tics from the day he was elected to his
ward committee in 1936, just before
graduating from Boston College, un-
til 1987 when he retired at the end of
his 17th term in Congress.
In his years as speaker, O'Neill
transformed the office from a politi-
cal and parliamentary post to a bully
pulpit that he used in his many battles
against President Reagan.
"He has become one of the most
recognizable figures in America,"
longtime friend and colleague Ed-
ward Boland said on O'Neill's last

y AMES NASH
DAILY STAFF REPORTER
Off-campus merchants are taking a
carrot-and-stick approach in pressur-
ing the University to let them accept
the Entree Plus card: luring the Univer-
sity with promises of higher profits and
hinting at legal action.
Still, the University isn't nibbling.
"At this time, there are no plans to
tend it off campus," Public Affairs
irector Lisa Baker said of the
University's debit-card system. "Right
now we're not making any moves in
that direction."
Students or their parents deposit
money into Entree Plus accounts to pay
for items using a student I.D. card
instead of cash.
Off-campus merchants say the En-
e Plus system creates an unfair ad-
tage for their on-campus competi-
tion. It also robs students of choice and
leads to artificially high prices on cam-
pus, the merchants claim.
"Allwe're asking for is a level play-
ing field," said Dave Richard, manager
of Michigan Book and Supply.
T niv mrcity nffit-nl oh bin. po r Co.T

(Entree Plus)? Could Meijer take our
debit card there?" Durst asked rhetori-
cally.
"We can't be a bank. We don't
want to be a bank. We don't have bank
processes," he continued.
While University officials are balk-
ing at broadening the Entree Plus pro-
gram, off-campus merchants are step-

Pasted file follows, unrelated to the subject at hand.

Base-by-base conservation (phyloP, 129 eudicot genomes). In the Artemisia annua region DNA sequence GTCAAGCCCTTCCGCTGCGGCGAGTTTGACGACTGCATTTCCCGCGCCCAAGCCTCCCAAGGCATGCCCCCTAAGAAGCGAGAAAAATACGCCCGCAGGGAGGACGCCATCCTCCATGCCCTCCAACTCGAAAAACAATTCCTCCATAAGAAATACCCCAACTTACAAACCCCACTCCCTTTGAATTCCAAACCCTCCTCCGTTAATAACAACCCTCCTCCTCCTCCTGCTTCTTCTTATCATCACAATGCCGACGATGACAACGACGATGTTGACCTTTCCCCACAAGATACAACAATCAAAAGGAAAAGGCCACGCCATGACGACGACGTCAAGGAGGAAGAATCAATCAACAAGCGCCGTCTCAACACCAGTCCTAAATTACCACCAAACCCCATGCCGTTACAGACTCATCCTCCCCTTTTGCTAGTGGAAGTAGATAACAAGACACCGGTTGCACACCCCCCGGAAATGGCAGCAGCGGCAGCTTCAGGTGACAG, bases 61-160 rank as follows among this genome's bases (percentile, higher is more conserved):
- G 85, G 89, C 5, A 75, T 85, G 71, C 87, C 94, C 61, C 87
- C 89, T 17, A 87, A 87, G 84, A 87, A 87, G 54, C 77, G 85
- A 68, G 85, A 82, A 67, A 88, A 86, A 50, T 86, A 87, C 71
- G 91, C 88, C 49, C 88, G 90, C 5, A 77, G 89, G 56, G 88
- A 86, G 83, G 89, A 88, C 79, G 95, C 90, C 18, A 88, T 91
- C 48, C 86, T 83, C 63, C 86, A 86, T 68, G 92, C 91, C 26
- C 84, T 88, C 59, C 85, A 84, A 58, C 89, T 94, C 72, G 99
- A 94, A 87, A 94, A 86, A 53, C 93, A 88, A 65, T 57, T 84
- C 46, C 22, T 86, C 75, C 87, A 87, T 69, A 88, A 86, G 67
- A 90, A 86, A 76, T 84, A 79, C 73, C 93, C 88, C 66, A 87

ping up their campaign to make the
system available to them. A petition to
University President James Duderstadt
has collected more than 3,700 student
signatures, Richard and Ulrich's Man-
ager Paul Rosser said.
And Ulrich's is seeking legal ad-
vice on issues related to Entree Plus,
Rosser confirmed, although he declined
to speculate publicly whether the book-
store would take the University to court
on possible violations of federal fair
credit and banking laws.
While the bookstore managers say
it's up to University administrators to
determine whether to extend Entree
Plus, one city business leader says they
may be powerless to decide.
"It may already be decided for them
bht'.trfi . anVfl, az.r.+n+,. n c a n i,.varcit+. ?

said. "It almost seems like some kind of
elaborate scheme to delay any kind of
action."
Under a lease agreement with the
Barnes & Noble-owned bookstore in
the Michigan Union, the University
grants the retailer "the exclusive right
to the University's debit card program
for sale of bookstore product lines" at
least until June 30, 1994.
"I love that - my tax dollars going
to help the competition," Richard said
sarcastically.
Neither Richard nor Rosser could
say how much business they lose to the
Barnes & Noble outlet because of En-
tree Plus. Both pledged not to raise
prices if the card were made available
to them.
Michigan Book and Supply and
Ulrich's are owned by the same Ne-
braska-based bookstore chain.
Several off-campus restaurants and
bars have joined the petition drive.
Gene Porubsky, manager of Pizza
Bob's, said he noticed a "good-sized
drop" in business when Entree Plus
was introduced two years ago.